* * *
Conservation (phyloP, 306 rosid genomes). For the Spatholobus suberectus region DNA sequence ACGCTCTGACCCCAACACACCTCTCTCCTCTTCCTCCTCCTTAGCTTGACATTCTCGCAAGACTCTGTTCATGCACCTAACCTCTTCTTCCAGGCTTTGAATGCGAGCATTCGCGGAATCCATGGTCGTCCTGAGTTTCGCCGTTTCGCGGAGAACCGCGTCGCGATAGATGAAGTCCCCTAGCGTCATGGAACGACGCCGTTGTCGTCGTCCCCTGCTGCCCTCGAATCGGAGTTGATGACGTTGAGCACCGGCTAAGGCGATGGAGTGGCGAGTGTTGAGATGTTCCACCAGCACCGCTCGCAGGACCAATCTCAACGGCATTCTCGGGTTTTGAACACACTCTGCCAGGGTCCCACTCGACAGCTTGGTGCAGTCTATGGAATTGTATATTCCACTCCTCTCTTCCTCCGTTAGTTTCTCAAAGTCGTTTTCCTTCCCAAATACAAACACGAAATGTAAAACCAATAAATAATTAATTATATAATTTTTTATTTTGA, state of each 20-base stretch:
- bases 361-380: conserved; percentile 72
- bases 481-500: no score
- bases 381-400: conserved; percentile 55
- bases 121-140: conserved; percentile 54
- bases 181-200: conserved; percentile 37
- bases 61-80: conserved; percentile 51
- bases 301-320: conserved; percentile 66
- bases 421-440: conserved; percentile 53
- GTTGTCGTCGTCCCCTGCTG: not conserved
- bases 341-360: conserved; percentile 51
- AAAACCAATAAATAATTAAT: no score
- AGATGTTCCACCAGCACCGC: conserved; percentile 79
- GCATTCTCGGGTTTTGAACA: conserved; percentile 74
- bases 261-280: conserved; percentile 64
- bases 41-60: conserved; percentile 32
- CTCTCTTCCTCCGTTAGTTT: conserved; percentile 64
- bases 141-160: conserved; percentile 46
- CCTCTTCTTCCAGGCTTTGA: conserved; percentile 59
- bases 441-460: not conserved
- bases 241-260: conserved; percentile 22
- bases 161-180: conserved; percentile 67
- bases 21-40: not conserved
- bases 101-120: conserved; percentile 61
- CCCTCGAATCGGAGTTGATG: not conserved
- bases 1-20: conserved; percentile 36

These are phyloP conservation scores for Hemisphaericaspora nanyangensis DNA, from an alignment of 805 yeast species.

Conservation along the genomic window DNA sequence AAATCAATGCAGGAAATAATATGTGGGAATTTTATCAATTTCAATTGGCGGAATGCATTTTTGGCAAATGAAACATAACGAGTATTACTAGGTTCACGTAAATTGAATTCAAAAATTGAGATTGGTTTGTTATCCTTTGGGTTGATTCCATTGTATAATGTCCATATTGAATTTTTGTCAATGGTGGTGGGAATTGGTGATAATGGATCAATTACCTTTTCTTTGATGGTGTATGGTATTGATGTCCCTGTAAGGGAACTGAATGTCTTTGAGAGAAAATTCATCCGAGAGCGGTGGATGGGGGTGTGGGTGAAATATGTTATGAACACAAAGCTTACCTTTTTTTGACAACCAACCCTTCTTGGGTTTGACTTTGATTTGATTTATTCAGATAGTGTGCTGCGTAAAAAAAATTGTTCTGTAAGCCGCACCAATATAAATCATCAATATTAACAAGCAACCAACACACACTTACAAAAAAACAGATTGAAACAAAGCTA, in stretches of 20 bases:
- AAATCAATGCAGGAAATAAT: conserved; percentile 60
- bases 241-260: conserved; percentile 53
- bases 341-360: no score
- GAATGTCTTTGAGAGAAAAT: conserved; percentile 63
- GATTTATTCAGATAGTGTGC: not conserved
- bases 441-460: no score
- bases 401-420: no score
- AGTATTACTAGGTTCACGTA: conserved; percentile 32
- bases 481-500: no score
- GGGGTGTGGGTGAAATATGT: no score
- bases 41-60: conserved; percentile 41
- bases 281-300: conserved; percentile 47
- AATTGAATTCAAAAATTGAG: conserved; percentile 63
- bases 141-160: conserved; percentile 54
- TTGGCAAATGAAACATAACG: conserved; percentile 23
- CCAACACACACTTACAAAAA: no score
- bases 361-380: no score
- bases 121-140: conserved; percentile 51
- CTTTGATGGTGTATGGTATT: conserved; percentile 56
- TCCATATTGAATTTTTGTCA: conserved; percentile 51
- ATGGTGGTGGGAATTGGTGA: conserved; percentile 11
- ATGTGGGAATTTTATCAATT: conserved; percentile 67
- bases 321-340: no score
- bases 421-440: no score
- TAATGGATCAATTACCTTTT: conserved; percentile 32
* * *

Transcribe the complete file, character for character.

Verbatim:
Conservation (phyloP, 306 rosid genomes). For the Spatholobus suberectus region DNA sequence ACGCTCTGACCCCAACACACCTCTCTCCTCTTCCTCCTCCTTAGCTTGACATTCTCGCAAGACTCTGTTCATGCACCTAACCTCTTCTTCCAGGCTTTGAATGCGAGCATTCGCGGAATCCATGGTCGTCCTGAGTTTCGCCGTTTCGCGGAGAACCGCGTCGCGATAGATGAAGTCCCCTAGCGTCATGGAACGACGCCGTTGTCGTCGTCCCCTGCTGCCCTCGAATCGGAGTTGATGACGTTGAGCACCGGCTAAGGCGATGGAGTGGCGAGTGTTGAGATGTTCCACCAGCACCGCTCGCAGGACCAATCTCAACGGCATTCTCGGGTTTTGAACACACTCTGCCAGGGTCCCACTCGACAGCTTGGTGCAGTCTATGGAATTGTATATTCCACTCCTCTCTTCCTCCGTTAGTTTCTCAAAGTCGTTTTCCTTCCCAAATACAAACACGAAATGTAAAACCAATAAATAATTAATTATATAATTTTTTATTTTGA, state of each 20-base stretch:
- bases 361-380: conserved; percentile 72
- bases 481-500: no score
- bases 381-400: conserved; percentile 55
- bases 121-140: conserved; percentile 54
- bases 181-200: conserved; percentile 37
- bases 61-80: conserved; percentile 51
- bases 301-320: conserved; percentile 66
- bases 421-440: conserved; percentile 53
- GTTGTCGTCGTCCCCTGCTG: not conserved
- bases 341-360: conserved; percentile 51
- AAAACCAATAAATAATTAAT: no score
- AGATGTTCCACCAGCACCGC: conserved; percentile 79
- GCATTCTCGGGTTTTGAACA: conserved; percentile 74
- bases 261-280: conserved; percentile 64
- bases 41-60: conserved; percentile 32
- CTCTCTTCCTCCGTTAGTTT: conserved; percentile 64
- bases 141-160: conserved; percentile 46
- CCTCTTCTTCCAGGCTTTGA: conserved; percentile 59
- bases 441-460: not conserved
- bases 241-260: conserved; percentile 22
- bases 161-180: conserved; percentile 67
- bases 21-40: not conserved
- bases 101-120: conserved; percentile 61
- CCCTCGAATCGGAGTTGATG: not conserved
- bases 1-20: conserved; percentile 36

These are phyloP conservation scores for Hemisphaericaspora nanyangensis DNA, from an alignment of 805 yeast species.

Conservation along the genomic window DNA sequence AAATCAATGCAGGAAATAATATGTGGGAATTTTATCAATTTCAATTGGCGGAATGCATTTTTGGCAAATGAAACATAACGAGTATTACTAGGTTCACGTAAATTGAATTCAAAAATTGAGATTGGTTTGTTATCCTTTGGGTTGATTCCATTGTATAATGTCCATATTGAATTTTTGTCAATGGTGGTGGGAATTGGTGATAATGGATCAATTACCTTTTCTTTGATGGTGTATGGTATTGATGTCCCTGTAAGGGAACTGAATGTCTTTGAGAGAAAATTCATCCGAGAGCGGTGGATGGGGGTGTGGGTGAAATATGTTATGAACACAAAGCTTACCTTTTTTTGACAACCAACCCTTCTTGGGTTTGACTTTGATTTGATTTATTCAGATAGTGTGCTGCGTAAAAAAAATTGTTCTGTAAGCCGCACCAATATAAATCATCAATATTAACAAGCAACCAACACACACTTACAAAAAAACAGATTGAAACAAAGCTA, in stretches of 20 bases:
- AAATCAATGCAGGAAATAAT: conserved; percentile 60
- bases 241-260: conserved; percentile 53
- bases 341-360: no score
- GAATGTCTTTGAGAGAAAAT: conserved; percentile 63
- GATTTATTCAGATAGTGTGC: not conserved
- bases 441-460: no score
- bases 401-420: no score
- AGTATTACTAGGTTCACGTA: conserved; percentile 32
- bases 481-500: no score
- GGGGTGTGGGTGAAATATGT: no score
- bases 41-60: conserved; percentile 41
- bases 281-300: conserved; percentile 47
- AATTGAATTCAAAAATTGAG: conserved; percentile 63
- bases 141-160: conserved; percentile 54
- TTGGCAAATGAAACATAACG: conserved; percentile 23
- CCAACACACACTTACAAAAA: no score
- bases 361-380: no score
- bases 121-140: conserved; percentile 51
- CTTTGATGGTGTATGGTATT: conserved; percentile 56
- TCCATATTGAATTTTTGTCA: conserved; percentile 51
- ATGGTGGTGGGAATTGGTGA: conserved; percentile 11
- ATGTGGGAATTTTATCAATT: conserved; percentile 67
- bases 321-340: no score
- bases 421-440: no score
- TAATGGATCAATTACCTTTT: conserved; percentile 32